Sunday afternoon at the 2009 Biophysical Society meeting in Boston, Massachusetts, I found myself wandering the aisles of the exhibit hall with an odd sense of “high-throughput patch clamping” déjà vu. Every row I walked down had at least one company demonstrating the latest in automated patch clamping instrumentation. Apparently, these automated approaches for patch clamping cells are becoming more and more common since their initial introduction in 2001 and here in Boston six different companies are showcasing their approaches. The systems range from being “adaptable” – capable of patching a range of cell types — to “high-throughput”— capable of patching up to 48 individual cells in 48 wells in a single run in their current versions but with a 96-patch system in the works.
For me this information was simply amazing. You see I have always thought there is a limit to what can be automated in the lab. Oh sure, liquid handling applications and reaction set up have benefited incredibly from robotic automation and many parts of microscopy are now automated as well. But patch-clamping – where a very narrow tube must be carefully placed on a single cell to measure the conductance of ions through a channel in response to a stimulus — is different. I can still recall one of my earlier research endeavors where our group was thinking about trying a single patch-clamp experiment only to find the technique required a tremendous amount of skill, experience and patience (Lacking all this, I was extremely thankful for the expert help of a patch-clamp specialist in the department). So you can understand my amazement at seeing these robotic systems capable of doing it all now. And by all, I mean the whole process in a single box. These platforms obtain cells from either a culture flask or a holding tray (cells can be cultured for hours in the instruments prior to the experiment starting), centrifuge the cells to remove culture media prior to patching, place individual cells into wells for testing, form a seal to the cell surface (in most cases this is accomplished using a specific amount of suction which differs from cell to cell and has to be calculated for each patching experiment), add any compounds to be tested to the wells and finally record the conductance across the membrane in each well. All this in a basically unattended format.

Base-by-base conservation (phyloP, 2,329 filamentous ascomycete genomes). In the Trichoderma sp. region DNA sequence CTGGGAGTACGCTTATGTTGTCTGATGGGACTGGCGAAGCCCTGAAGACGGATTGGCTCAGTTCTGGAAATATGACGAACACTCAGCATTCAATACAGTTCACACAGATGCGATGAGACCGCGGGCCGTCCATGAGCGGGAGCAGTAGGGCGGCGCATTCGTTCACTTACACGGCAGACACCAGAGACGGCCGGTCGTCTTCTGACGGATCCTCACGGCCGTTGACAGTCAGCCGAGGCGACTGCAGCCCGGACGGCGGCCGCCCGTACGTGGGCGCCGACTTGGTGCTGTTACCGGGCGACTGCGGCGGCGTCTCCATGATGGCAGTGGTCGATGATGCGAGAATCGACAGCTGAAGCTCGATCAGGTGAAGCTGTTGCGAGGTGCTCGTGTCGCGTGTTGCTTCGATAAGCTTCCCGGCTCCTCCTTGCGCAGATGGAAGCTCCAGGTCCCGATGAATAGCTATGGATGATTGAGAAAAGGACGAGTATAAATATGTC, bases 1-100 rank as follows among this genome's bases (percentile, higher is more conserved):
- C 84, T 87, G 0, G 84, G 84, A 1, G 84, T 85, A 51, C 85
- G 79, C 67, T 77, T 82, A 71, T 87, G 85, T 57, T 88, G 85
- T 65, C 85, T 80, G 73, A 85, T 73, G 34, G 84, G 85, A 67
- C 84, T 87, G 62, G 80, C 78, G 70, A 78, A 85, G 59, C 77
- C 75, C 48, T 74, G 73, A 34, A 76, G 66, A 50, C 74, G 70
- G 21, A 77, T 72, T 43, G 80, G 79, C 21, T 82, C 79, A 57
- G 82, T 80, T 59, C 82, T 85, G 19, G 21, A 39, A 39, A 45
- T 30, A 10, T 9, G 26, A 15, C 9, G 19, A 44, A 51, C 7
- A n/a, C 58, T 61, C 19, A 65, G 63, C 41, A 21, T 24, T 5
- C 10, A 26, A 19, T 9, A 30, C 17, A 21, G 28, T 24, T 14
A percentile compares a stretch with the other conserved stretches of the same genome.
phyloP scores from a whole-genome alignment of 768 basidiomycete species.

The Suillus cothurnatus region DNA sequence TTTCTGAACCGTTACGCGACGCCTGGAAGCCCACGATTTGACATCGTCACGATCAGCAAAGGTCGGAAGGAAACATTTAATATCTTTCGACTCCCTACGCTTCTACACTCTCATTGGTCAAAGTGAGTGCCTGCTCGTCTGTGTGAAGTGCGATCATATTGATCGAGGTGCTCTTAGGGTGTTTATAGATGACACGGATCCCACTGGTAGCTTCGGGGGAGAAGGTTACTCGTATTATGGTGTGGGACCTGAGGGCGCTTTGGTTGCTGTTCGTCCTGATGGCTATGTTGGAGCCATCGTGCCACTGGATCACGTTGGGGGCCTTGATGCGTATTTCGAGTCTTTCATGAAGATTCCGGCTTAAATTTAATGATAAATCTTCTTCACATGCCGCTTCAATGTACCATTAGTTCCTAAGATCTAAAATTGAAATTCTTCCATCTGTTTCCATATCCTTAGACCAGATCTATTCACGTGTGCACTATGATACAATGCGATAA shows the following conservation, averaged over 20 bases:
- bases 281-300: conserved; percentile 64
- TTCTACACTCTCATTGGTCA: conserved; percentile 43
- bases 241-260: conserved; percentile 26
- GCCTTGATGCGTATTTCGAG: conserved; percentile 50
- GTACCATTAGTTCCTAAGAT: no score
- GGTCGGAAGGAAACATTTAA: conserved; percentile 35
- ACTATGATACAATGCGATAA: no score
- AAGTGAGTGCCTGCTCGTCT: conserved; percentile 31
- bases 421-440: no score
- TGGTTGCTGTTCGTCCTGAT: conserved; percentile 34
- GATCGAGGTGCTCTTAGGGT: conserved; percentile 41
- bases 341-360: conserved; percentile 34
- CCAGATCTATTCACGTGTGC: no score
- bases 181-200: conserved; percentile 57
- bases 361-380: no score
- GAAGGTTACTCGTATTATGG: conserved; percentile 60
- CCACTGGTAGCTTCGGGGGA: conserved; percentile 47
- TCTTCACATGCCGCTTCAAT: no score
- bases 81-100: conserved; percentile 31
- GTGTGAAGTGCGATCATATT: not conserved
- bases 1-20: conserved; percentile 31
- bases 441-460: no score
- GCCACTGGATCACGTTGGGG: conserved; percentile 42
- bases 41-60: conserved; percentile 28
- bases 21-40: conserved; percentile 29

Although these systems are expensive, it turns out that they are not much more than two or three complete traditional patch-clamping apparatuses without the cost of a couple electrophysiologists. All this got me to wondering as I rode the escalator out of the hall at the end of the day — is there a limit to what can be automated?